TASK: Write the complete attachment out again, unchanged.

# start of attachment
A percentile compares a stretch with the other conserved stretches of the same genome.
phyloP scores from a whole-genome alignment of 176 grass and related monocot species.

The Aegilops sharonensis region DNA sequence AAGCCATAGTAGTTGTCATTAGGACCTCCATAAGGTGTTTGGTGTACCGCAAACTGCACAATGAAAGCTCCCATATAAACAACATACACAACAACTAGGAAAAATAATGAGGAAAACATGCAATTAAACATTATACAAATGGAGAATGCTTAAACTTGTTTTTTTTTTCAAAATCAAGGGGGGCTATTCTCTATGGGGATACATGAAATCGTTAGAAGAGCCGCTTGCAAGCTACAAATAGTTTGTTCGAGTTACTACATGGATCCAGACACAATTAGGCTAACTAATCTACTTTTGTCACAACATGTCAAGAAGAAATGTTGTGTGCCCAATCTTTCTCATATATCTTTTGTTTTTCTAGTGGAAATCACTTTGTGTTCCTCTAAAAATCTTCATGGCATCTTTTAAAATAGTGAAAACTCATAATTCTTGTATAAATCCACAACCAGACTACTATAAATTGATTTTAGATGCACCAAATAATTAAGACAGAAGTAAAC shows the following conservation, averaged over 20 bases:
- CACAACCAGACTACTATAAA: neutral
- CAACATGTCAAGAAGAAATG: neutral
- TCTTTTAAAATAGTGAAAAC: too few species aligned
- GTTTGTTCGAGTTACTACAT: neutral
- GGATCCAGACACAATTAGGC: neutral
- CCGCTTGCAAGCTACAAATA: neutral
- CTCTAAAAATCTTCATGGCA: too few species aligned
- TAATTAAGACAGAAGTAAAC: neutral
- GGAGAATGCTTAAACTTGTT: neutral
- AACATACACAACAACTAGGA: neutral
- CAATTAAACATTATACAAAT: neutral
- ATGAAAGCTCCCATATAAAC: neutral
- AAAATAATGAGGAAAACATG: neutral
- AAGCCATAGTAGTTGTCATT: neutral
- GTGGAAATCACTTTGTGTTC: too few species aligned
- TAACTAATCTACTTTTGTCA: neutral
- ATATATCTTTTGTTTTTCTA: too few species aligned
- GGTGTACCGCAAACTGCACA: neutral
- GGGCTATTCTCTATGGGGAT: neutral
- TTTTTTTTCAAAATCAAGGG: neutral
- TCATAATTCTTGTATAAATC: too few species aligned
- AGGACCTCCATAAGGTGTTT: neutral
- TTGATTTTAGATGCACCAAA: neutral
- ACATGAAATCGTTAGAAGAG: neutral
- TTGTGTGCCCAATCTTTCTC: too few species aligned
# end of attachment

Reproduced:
A percentile compares a stretch with the other conserved stretches of the same genome.
phyloP scores from a whole-genome alignment of 176 grass and related monocot species.

The Aegilops sharonensis region DNA sequence AAGCCATAGTAGTTGTCATTAGGACCTCCATAAGGTGTTTGGTGTACCGCAAACTGCACAATGAAAGCTCCCATATAAACAACATACACAACAACTAGGAAAAATAATGAGGAAAACATGCAATTAAACATTATACAAATGGAGAATGCTTAAACTTGTTTTTTTTTTCAAAATCAAGGGGGGCTATTCTCTATGGGGATACATGAAATCGTTAGAAGAGCCGCTTGCAAGCTACAAATAGTTTGTTCGAGTTACTACATGGATCCAGACACAATTAGGCTAACTAATCTACTTTTGTCACAACATGTCAAGAAGAAATGTTGTGTGCCCAATCTTTCTCATATATCTTTTGTTTTTCTAGTGGAAATCACTTTGTGTTCCTCTAAAAATCTTCATGGCATCTTTTAAAATAGTGAAAACTCATAATTCTTGTATAAATCCACAACCAGACTACTATAAATTGATTTTAGATGCACCAAATAATTAAGACAGAAGTAAAC shows the following conservation, averaged over 20 bases:
- CACAACCAGACTACTATAAA: neutral
- CAACATGTCAAGAAGAAATG: neutral
- TCTTTTAAAATAGTGAAAAC: too few species aligned
- GTTTGTTCGAGTTACTACAT: neutral
- GGATCCAGACACAATTAGGC: neutral
- CCGCTTGCAAGCTACAAATA: neutral
- CTCTAAAAATCTTCATGGCA: too few species aligned
- TAATTAAGACAGAAGTAAAC: neutral
- GGAGAATGCTTAAACTTGTT: neutral
- AACATACACAACAACTAGGA: neutral
- CAATTAAACATTATACAAAT: neutral
- ATGAAAGCTCCCATATAAAC: neutral
- AAAATAATGAGGAAAACATG: neutral
- AAGCCATAGTAGTTGTCATT: neutral
- GTGGAAATCACTTTGTGTTC: too few species aligned
- TAACTAATCTACTTTTGTCA: neutral
- ATATATCTTTTGTTTTTCTA: too few species aligned
- GGTGTACCGCAAACTGCACA: neutral
- GGGCTATTCTCTATGGGGAT: neutral
- TTTTTTTTCAAAATCAAGGG: neutral
- TCATAATTCTTGTATAAATC: too few species aligned
- AGGACCTCCATAAGGTGTTT: neutral
- TTGATTTTAGATGCACCAAA: neutral
- ACATGAAATCGTTAGAAGAG: neutral
- TTGTGTGCCCAATCTTTCTC: too few species aligned